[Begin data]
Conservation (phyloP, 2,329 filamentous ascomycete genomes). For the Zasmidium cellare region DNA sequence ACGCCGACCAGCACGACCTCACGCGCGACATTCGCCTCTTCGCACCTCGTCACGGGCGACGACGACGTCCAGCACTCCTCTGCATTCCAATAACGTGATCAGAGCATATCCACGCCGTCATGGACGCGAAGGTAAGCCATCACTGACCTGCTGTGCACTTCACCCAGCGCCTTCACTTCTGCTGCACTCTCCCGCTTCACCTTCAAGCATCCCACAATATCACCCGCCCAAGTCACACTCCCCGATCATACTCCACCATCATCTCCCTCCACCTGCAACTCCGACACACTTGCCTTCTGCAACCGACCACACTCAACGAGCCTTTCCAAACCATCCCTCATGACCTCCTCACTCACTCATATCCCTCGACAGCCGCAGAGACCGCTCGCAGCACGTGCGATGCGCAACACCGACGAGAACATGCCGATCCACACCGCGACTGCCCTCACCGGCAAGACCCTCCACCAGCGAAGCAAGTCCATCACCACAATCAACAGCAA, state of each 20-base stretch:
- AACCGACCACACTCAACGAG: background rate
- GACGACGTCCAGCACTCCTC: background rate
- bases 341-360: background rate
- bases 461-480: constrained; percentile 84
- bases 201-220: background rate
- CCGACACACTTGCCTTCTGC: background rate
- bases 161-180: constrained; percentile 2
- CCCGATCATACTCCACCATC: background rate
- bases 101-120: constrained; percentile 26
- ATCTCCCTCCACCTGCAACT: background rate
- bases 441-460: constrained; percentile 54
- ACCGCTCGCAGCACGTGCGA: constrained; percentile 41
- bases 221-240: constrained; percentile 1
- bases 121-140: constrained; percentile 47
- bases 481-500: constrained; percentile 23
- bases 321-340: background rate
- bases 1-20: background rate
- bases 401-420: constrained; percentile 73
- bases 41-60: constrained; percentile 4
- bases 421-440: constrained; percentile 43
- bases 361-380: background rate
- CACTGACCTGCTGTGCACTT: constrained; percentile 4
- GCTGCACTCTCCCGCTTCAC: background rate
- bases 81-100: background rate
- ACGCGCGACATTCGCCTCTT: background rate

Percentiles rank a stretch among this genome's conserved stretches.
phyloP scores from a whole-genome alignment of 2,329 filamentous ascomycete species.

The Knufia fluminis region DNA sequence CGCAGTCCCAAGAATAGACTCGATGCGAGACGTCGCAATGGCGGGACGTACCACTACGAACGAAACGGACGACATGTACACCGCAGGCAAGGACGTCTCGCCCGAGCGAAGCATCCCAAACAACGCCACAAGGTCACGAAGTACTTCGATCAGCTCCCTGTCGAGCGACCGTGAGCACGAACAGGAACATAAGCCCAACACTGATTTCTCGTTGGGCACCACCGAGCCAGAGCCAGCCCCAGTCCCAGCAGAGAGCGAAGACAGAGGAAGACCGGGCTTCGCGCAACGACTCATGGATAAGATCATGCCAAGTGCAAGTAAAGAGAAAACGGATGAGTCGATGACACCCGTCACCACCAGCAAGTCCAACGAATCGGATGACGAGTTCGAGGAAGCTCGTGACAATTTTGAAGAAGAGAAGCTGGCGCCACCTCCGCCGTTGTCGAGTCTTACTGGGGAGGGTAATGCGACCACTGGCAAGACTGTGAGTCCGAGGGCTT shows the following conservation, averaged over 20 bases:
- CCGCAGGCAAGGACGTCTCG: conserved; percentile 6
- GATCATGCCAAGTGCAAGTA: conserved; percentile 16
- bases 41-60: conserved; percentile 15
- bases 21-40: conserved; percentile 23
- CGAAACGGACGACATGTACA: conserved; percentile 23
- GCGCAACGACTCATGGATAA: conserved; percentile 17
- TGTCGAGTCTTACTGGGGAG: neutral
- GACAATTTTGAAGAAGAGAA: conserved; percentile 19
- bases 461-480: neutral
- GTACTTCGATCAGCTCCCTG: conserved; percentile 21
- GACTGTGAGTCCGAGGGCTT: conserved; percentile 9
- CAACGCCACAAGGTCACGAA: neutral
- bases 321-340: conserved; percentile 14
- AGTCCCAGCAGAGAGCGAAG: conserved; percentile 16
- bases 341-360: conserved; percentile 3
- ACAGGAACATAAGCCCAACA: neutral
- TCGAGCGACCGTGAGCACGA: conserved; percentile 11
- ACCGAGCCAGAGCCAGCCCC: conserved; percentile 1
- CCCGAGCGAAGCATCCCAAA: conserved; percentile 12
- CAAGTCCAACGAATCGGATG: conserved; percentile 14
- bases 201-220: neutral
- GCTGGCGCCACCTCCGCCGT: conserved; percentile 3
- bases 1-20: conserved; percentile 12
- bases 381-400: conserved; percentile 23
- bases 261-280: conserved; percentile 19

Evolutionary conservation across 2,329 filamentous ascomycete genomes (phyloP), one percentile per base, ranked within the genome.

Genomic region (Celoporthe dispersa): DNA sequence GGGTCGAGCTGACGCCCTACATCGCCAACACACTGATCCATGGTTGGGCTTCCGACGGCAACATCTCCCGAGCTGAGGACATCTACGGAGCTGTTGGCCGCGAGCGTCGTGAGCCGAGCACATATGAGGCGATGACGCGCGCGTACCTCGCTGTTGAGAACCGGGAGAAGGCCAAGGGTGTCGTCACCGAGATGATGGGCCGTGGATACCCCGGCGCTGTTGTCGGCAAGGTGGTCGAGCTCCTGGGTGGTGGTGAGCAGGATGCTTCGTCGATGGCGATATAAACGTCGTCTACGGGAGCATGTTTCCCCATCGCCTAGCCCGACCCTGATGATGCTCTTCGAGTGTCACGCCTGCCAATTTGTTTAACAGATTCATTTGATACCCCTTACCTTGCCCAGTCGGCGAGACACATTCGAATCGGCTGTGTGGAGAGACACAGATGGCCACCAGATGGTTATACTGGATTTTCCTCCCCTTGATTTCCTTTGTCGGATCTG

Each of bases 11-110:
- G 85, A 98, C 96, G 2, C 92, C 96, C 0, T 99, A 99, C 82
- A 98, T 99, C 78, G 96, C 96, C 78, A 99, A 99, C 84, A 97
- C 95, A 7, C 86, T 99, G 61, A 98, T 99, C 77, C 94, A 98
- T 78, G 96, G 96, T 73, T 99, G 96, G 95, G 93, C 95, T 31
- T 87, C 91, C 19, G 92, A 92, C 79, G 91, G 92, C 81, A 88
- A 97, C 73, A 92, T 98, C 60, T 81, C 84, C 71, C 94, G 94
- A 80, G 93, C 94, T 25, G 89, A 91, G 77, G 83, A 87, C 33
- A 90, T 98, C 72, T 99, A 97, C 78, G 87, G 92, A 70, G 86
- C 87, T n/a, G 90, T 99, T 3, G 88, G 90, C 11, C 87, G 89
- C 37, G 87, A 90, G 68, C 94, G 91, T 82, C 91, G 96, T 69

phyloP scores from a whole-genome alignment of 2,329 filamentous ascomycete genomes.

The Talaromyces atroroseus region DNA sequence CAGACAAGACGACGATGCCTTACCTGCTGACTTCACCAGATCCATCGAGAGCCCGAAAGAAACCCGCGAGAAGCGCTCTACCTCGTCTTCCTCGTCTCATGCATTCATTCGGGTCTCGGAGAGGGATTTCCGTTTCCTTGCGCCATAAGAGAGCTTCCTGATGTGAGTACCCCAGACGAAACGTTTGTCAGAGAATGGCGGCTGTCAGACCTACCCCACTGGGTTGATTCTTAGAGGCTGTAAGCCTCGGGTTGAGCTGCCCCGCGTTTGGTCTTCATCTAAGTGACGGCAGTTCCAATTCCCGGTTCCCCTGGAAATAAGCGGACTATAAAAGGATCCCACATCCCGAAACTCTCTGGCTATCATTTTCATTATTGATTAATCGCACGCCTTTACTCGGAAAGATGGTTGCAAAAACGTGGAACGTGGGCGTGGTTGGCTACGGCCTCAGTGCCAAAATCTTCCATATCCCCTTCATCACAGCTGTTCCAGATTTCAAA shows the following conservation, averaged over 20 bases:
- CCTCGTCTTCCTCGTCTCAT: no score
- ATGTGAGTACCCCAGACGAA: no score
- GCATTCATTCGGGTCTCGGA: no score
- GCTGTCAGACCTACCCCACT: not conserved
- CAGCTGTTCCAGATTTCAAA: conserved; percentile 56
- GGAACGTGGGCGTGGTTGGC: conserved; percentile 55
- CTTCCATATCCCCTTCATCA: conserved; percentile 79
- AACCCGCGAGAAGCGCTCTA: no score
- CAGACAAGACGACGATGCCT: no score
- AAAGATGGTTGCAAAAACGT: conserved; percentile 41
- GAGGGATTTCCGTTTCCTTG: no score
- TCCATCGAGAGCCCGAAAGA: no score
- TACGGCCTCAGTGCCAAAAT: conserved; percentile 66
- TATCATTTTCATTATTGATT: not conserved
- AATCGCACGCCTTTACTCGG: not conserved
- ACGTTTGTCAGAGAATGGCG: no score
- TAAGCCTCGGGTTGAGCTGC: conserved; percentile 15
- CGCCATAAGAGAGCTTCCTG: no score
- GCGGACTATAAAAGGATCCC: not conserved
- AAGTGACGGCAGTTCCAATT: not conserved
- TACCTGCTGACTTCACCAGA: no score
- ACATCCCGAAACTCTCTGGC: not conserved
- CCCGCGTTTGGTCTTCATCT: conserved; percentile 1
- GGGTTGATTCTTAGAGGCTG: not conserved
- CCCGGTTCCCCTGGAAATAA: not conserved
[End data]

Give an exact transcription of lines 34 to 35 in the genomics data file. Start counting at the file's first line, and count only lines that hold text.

- CGAAACGGACGACATGTACA: conserved; percentile 23
- GCGCAACGACTCATGGATAA: conserved; percentile 17